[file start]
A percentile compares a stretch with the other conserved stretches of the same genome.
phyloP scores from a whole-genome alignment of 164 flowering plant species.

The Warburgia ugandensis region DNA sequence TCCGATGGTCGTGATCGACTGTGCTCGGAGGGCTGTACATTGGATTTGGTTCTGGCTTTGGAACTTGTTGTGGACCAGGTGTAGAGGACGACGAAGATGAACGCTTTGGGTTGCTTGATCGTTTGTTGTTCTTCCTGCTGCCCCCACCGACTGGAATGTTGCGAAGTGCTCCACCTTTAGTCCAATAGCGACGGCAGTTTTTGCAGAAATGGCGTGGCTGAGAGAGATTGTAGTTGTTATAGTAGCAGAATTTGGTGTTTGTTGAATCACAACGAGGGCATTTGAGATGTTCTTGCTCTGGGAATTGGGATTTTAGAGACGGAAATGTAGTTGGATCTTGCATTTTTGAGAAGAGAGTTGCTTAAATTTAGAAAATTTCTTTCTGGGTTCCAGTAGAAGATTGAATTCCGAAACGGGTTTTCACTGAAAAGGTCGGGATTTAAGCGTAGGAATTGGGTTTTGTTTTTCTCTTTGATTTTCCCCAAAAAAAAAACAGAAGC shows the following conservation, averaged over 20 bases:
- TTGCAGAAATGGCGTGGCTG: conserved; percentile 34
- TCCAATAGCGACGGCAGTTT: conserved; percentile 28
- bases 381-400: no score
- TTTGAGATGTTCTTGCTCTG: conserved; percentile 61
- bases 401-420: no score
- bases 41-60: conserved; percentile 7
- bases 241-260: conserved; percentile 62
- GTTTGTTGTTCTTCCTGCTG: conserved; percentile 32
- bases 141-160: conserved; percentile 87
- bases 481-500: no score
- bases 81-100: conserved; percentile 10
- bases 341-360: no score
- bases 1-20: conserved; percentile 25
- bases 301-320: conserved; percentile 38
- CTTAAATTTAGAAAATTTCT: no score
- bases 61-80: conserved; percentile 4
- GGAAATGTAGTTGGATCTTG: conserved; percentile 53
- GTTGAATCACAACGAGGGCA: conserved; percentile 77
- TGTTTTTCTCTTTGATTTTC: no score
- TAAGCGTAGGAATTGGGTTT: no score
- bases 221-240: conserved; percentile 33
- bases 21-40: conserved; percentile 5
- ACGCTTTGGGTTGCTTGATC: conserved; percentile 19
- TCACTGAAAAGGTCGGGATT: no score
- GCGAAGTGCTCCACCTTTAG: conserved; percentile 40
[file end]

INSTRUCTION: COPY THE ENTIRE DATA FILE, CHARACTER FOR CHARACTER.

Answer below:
A percentile compares a stretch with the other conserved stretches of the same genome.
phyloP scores from a whole-genome alignment of 164 flowering plant species.

The Warburgia ugandensis region DNA sequence TCCGATGGTCGTGATCGACTGTGCTCGGAGGGCTGTACATTGGATTTGGTTCTGGCTTTGGAACTTGTTGTGGACCAGGTGTAGAGGACGACGAAGATGAACGCTTTGGGTTGCTTGATCGTTTGTTGTTCTTCCTGCTGCCCCCACCGACTGGAATGTTGCGAAGTGCTCCACCTTTAGTCCAATAGCGACGGCAGTTTTTGCAGAAATGGCGTGGCTGAGAGAGATTGTAGTTGTTATAGTAGCAGAATTTGGTGTTTGTTGAATCACAACGAGGGCATTTGAGATGTTCTTGCTCTGGGAATTGGGATTTTAGAGACGGAAATGTAGTTGGATCTTGCATTTTTGAGAAGAGAGTTGCTTAAATTTAGAAAATTTCTTTCTGGGTTCCAGTAGAAGATTGAATTCCGAAACGGGTTTTCACTGAAAAGGTCGGGATTTAAGCGTAGGAATTGGGTTTTGTTTTTCTCTTTGATTTTCCCCAAAAAAAAAACAGAAGC shows the following conservation, averaged over 20 bases:
- TTGCAGAAATGGCGTGGCTG: conserved; percentile 34
- TCCAATAGCGACGGCAGTTT: conserved; percentile 28
- bases 381-400: no score
- TTTGAGATGTTCTTGCTCTG: conserved; percentile 61
- bases 401-420: no score
- bases 41-60: conserved; percentile 7
- bases 241-260: conserved; percentile 62
- GTTTGTTGTTCTTCCTGCTG: conserved; percentile 32
- bases 141-160: conserved; percentile 87
- bases 481-500: no score
- bases 81-100: conserved; percentile 10
- bases 341-360: no score
- bases 1-20: conserved; percentile 25
- bases 301-320: conserved; percentile 38
- CTTAAATTTAGAAAATTTCT: no score
- bases 61-80: conserved; percentile 4
- GGAAATGTAGTTGGATCTTG: conserved; percentile 53
- GTTGAATCACAACGAGGGCA: conserved; percentile 77
- TGTTTTTCTCTTTGATTTTC: no score
- TAAGCGTAGGAATTGGGTTT: no score
- bases 221-240: conserved; percentile 33
- bases 21-40: conserved; percentile 5
- ACGCTTTGGGTTGCTTGATC: conserved; percentile 19
- TCACTGAAAAGGTCGGGATT: no score
- GCGAAGTGCTCCACCTTTAG: conserved; percentile 40